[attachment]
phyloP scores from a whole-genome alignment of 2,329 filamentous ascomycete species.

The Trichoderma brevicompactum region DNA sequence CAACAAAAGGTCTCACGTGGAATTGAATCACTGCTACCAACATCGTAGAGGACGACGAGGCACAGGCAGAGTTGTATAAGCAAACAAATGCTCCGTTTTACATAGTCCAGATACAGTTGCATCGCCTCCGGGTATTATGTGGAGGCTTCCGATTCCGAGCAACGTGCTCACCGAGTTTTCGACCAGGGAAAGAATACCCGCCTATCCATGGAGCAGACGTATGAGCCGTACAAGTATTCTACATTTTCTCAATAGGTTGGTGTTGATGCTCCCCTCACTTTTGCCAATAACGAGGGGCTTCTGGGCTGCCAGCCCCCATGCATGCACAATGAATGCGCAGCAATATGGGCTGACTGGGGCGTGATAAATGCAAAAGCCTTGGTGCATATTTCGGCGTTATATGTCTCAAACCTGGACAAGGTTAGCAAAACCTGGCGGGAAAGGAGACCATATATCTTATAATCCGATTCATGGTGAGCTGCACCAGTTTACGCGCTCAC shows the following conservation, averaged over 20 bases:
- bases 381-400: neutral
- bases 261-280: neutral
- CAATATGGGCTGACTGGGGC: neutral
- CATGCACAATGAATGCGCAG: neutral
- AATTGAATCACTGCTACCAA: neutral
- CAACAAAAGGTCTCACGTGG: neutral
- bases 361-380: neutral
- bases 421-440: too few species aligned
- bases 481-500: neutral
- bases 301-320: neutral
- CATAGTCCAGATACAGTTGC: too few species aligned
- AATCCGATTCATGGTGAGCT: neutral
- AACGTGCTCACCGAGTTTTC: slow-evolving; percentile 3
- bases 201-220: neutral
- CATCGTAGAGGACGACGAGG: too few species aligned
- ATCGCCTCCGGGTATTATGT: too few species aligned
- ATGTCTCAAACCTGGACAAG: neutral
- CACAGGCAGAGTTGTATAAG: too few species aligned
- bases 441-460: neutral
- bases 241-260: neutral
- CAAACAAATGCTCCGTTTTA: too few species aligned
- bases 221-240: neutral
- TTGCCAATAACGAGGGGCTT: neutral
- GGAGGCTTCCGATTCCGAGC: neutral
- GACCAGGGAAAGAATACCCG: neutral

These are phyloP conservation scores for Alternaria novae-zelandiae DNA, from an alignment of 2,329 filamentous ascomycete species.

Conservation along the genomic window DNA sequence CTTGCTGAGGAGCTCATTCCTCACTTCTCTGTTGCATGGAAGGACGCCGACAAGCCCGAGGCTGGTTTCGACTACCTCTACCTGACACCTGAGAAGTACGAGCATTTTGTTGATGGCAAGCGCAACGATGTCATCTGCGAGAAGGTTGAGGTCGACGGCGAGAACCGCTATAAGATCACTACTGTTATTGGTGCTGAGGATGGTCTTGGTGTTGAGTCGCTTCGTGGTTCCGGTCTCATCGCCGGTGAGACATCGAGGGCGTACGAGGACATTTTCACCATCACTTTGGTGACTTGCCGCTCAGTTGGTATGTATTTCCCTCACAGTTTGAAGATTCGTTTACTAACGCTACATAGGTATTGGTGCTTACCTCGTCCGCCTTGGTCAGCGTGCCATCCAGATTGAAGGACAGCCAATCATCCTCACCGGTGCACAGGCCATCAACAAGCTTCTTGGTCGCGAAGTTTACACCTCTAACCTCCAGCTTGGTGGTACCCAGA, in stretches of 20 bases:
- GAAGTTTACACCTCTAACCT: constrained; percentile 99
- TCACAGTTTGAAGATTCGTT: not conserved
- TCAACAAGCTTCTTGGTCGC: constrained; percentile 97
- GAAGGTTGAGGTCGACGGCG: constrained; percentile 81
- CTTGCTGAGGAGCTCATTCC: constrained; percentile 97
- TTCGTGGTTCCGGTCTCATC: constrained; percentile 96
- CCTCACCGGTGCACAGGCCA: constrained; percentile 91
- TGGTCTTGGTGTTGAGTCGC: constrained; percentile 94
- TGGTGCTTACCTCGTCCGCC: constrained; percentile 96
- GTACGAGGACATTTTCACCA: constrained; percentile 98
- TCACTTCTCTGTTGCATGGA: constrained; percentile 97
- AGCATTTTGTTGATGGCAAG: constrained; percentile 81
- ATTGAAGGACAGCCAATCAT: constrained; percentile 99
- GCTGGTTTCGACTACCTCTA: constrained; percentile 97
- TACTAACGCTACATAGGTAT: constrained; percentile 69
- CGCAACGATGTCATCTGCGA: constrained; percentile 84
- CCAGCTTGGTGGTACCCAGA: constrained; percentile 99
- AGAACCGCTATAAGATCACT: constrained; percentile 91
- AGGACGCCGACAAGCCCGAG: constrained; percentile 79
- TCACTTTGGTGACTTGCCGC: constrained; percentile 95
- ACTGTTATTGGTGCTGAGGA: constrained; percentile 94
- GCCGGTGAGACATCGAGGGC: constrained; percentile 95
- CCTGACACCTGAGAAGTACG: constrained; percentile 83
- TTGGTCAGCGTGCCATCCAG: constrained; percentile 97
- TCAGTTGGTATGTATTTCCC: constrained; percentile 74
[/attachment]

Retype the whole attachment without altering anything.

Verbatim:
phyloP scores from a whole-genome alignment of 2,329 filamentous ascomycete species.

The Trichoderma brevicompactum region DNA sequence CAACAAAAGGTCTCACGTGGAATTGAATCACTGCTACCAACATCGTAGAGGACGACGAGGCACAGGCAGAGTTGTATAAGCAAACAAATGCTCCGTTTTACATAGTCCAGATACAGTTGCATCGCCTCCGGGTATTATGTGGAGGCTTCCGATTCCGAGCAACGTGCTCACCGAGTTTTCGACCAGGGAAAGAATACCCGCCTATCCATGGAGCAGACGTATGAGCCGTACAAGTATTCTACATTTTCTCAATAGGTTGGTGTTGATGCTCCCCTCACTTTTGCCAATAACGAGGGGCTTCTGGGCTGCCAGCCCCCATGCATGCACAATGAATGCGCAGCAATATGGGCTGACTGGGGCGTGATAAATGCAAAAGCCTTGGTGCATATTTCGGCGTTATATGTCTCAAACCTGGACAAGGTTAGCAAAACCTGGCGGGAAAGGAGACCATATATCTTATAATCCGATTCATGGTGAGCTGCACCAGTTTACGCGCTCAC shows the following conservation, averaged over 20 bases:
- bases 381-400: neutral
- bases 261-280: neutral
- CAATATGGGCTGACTGGGGC: neutral
- CATGCACAATGAATGCGCAG: neutral
- AATTGAATCACTGCTACCAA: neutral
- CAACAAAAGGTCTCACGTGG: neutral
- bases 361-380: neutral
- bases 421-440: too few species aligned
- bases 481-500: neutral
- bases 301-320: neutral
- CATAGTCCAGATACAGTTGC: too few species aligned
- AATCCGATTCATGGTGAGCT: neutral
- AACGTGCTCACCGAGTTTTC: slow-evolving; percentile 3
- bases 201-220: neutral
- CATCGTAGAGGACGACGAGG: too few species aligned
- ATCGCCTCCGGGTATTATGT: too few species aligned
- ATGTCTCAAACCTGGACAAG: neutral
- CACAGGCAGAGTTGTATAAG: too few species aligned
- bases 441-460: neutral
- bases 241-260: neutral
- CAAACAAATGCTCCGTTTTA: too few species aligned
- bases 221-240: neutral
- TTGCCAATAACGAGGGGCTT: neutral
- GGAGGCTTCCGATTCCGAGC: neutral
- GACCAGGGAAAGAATACCCG: neutral

These are phyloP conservation scores for Alternaria novae-zelandiae DNA, from an alignment of 2,329 filamentous ascomycete species.

Conservation along the genomic window DNA sequence CTTGCTGAGGAGCTCATTCCTCACTTCTCTGTTGCATGGAAGGACGCCGACAAGCCCGAGGCTGGTTTCGACTACCTCTACCTGACACCTGAGAAGTACGAGCATTTTGTTGATGGCAAGCGCAACGATGTCATCTGCGAGAAGGTTGAGGTCGACGGCGAGAACCGCTATAAGATCACTACTGTTATTGGTGCTGAGGATGGTCTTGGTGTTGAGTCGCTTCGTGGTTCCGGTCTCATCGCCGGTGAGACATCGAGGGCGTACGAGGACATTTTCACCATCACTTTGGTGACTTGCCGCTCAGTTGGTATGTATTTCCCTCACAGTTTGAAGATTCGTTTACTAACGCTACATAGGTATTGGTGCTTACCTCGTCCGCCTTGGTCAGCGTGCCATCCAGATTGAAGGACAGCCAATCATCCTCACCGGTGCACAGGCCATCAACAAGCTTCTTGGTCGCGAAGTTTACACCTCTAACCTCCAGCTTGGTGGTACCCAGA, in stretches of 20 bases:
- GAAGTTTACACCTCTAACCT: constrained; percentile 99
- TCACAGTTTGAAGATTCGTT: not conserved
- TCAACAAGCTTCTTGGTCGC: constrained; percentile 97
- GAAGGTTGAGGTCGACGGCG: constrained; percentile 81
- CTTGCTGAGGAGCTCATTCC: constrained; percentile 97
- TTCGTGGTTCCGGTCTCATC: constrained; percentile 96
- CCTCACCGGTGCACAGGCCA: constrained; percentile 91
- TGGTCTTGGTGTTGAGTCGC: constrained; percentile 94
- TGGTGCTTACCTCGTCCGCC: constrained; percentile 96
- GTACGAGGACATTTTCACCA: constrained; percentile 98
- TCACTTCTCTGTTGCATGGA: constrained; percentile 97
- AGCATTTTGTTGATGGCAAG: constrained; percentile 81
- ATTGAAGGACAGCCAATCAT: constrained; percentile 99
- GCTGGTTTCGACTACCTCTA: constrained; percentile 97
- TACTAACGCTACATAGGTAT: constrained; percentile 69
- CGCAACGATGTCATCTGCGA: constrained; percentile 84
- CCAGCTTGGTGGTACCCAGA: constrained; percentile 99
- AGAACCGCTATAAGATCACT: constrained; percentile 91
- AGGACGCCGACAAGCCCGAG: constrained; percentile 79
- TCACTTTGGTGACTTGCCGC: constrained; percentile 95
- ACTGTTATTGGTGCTGAGGA: constrained; percentile 94
- GCCGGTGAGACATCGAGGGC: constrained; percentile 95
- CCTGACACCTGAGAAGTACG: constrained; percentile 83
- TTGGTCAGCGTGCCATCCAG: constrained; percentile 97
- TCAGTTGGTATGTATTTCCC: constrained; percentile 74